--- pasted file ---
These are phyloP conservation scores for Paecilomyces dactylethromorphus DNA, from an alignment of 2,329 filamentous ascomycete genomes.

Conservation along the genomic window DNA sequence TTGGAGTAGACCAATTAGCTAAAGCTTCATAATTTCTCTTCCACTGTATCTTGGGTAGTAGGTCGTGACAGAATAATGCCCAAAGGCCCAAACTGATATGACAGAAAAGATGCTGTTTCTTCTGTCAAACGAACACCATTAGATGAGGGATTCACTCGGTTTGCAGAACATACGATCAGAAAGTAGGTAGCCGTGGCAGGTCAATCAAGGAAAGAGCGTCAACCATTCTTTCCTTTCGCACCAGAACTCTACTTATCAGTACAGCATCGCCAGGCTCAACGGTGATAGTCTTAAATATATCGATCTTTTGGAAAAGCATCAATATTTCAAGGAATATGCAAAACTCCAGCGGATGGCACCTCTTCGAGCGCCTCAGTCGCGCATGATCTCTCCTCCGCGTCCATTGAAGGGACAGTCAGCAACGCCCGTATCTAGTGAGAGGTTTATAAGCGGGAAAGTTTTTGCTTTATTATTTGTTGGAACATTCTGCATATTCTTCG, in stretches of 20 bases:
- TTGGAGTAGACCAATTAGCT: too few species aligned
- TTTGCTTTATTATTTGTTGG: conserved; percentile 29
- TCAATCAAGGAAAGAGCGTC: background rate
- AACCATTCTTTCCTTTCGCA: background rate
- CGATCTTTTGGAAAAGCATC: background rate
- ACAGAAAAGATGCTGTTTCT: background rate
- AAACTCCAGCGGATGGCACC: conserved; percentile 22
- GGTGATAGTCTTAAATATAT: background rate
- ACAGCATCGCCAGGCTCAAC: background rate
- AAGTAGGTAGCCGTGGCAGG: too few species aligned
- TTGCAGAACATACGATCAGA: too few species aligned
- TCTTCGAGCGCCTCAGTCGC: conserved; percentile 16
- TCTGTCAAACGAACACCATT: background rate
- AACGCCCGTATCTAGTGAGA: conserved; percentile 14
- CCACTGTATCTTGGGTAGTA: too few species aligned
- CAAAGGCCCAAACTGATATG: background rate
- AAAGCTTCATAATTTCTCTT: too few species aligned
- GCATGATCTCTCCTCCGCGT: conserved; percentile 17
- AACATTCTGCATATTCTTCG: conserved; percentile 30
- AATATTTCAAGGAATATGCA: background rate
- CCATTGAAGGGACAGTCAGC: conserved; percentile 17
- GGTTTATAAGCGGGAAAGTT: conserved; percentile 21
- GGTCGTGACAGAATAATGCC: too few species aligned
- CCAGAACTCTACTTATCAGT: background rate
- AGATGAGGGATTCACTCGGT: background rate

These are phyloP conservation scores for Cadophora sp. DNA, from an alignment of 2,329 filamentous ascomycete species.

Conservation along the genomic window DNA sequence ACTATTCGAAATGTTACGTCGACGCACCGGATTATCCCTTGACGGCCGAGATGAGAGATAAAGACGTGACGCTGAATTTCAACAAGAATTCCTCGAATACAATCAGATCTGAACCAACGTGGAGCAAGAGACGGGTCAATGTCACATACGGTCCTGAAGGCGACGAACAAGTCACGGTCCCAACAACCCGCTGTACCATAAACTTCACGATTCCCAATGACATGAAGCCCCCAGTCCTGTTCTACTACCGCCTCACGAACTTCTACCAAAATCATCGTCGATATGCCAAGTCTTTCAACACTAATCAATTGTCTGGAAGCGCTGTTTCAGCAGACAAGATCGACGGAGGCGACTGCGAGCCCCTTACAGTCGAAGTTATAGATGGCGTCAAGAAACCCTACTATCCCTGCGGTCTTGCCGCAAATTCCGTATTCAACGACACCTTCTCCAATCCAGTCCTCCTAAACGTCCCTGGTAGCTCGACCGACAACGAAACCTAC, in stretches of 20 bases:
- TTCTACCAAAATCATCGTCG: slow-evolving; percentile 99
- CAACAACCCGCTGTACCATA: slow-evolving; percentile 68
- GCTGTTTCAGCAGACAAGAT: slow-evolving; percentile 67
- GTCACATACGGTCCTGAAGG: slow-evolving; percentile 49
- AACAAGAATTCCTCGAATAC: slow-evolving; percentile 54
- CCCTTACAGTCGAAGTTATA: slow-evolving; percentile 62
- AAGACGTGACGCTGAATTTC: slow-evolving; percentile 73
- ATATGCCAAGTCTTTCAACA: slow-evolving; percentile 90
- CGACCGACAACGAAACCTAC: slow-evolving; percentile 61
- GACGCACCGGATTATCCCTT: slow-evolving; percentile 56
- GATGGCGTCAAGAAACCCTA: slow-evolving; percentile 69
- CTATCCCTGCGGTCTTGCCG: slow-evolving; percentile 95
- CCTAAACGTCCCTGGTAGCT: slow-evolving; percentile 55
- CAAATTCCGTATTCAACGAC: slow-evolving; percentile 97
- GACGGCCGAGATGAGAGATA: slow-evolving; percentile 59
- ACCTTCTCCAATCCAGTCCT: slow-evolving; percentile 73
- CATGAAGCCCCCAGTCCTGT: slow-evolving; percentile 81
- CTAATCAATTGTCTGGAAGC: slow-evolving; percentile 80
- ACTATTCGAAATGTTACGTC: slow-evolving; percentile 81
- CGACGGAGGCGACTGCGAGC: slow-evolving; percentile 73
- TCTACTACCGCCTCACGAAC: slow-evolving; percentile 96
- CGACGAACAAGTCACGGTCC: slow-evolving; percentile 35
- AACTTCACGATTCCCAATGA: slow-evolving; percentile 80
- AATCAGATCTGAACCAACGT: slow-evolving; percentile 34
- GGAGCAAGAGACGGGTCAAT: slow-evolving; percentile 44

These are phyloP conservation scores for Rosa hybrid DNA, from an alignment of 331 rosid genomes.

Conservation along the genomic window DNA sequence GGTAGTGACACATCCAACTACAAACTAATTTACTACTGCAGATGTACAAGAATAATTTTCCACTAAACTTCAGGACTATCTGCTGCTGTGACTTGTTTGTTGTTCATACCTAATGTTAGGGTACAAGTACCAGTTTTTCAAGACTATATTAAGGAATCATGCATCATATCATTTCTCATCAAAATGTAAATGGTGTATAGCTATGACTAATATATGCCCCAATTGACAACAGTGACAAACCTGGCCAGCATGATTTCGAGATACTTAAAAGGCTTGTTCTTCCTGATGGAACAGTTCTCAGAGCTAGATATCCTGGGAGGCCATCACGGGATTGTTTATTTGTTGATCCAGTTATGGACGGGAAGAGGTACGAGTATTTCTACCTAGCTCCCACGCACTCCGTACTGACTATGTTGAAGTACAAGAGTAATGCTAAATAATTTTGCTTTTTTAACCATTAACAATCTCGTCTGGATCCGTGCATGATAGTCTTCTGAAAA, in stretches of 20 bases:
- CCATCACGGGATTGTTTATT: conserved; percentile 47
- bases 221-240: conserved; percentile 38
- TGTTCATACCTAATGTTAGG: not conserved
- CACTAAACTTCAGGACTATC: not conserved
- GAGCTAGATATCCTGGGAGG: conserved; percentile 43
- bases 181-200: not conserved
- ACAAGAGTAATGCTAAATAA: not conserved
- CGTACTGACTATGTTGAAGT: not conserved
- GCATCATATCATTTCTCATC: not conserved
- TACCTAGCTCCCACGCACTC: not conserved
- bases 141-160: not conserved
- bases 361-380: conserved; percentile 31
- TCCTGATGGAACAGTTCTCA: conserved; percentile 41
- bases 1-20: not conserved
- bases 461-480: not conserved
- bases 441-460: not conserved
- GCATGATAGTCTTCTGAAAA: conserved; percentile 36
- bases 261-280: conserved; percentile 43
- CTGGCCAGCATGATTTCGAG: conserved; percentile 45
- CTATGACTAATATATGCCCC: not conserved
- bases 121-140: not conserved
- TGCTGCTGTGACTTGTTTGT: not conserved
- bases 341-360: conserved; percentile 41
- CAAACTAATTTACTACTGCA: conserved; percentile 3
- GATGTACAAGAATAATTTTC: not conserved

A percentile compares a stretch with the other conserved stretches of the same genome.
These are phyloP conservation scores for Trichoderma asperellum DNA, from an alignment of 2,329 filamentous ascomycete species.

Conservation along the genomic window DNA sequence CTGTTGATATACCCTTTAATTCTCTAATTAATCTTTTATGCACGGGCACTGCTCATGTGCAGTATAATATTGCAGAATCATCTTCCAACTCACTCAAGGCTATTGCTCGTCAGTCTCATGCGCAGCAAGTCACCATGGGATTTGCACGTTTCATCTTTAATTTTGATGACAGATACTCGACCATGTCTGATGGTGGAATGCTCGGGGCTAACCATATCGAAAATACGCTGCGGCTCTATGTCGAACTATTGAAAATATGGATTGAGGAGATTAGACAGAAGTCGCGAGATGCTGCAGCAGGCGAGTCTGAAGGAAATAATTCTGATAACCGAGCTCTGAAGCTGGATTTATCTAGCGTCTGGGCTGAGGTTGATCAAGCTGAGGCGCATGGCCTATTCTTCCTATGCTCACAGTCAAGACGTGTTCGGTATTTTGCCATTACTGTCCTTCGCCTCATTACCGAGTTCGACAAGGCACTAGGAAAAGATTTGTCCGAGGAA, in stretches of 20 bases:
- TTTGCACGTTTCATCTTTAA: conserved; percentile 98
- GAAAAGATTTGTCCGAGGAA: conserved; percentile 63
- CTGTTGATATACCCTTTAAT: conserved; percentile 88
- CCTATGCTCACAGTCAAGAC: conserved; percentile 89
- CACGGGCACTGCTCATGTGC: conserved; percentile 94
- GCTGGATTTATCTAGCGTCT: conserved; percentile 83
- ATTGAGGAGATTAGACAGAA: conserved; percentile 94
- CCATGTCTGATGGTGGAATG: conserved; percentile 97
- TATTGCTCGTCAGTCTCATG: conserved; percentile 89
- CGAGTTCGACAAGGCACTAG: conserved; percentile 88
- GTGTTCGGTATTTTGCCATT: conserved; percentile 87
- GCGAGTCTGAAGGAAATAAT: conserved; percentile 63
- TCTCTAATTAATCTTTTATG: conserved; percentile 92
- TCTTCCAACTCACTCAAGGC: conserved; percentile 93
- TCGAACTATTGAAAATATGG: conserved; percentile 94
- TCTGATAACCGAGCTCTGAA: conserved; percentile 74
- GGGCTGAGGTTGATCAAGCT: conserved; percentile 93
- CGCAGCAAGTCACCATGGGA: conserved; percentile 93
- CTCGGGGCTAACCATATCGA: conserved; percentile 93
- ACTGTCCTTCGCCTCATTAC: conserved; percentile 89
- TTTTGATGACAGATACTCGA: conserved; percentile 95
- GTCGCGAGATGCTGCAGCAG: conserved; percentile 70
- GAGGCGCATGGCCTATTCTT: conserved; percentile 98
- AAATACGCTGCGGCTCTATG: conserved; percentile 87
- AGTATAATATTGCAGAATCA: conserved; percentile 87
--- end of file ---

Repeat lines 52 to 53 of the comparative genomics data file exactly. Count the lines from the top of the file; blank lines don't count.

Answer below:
- AACTTCACGATTCCCAATGA: slow-evolving; percentile 80
- AATCAGATCTGAACCAACGT: slow-evolving; percentile 34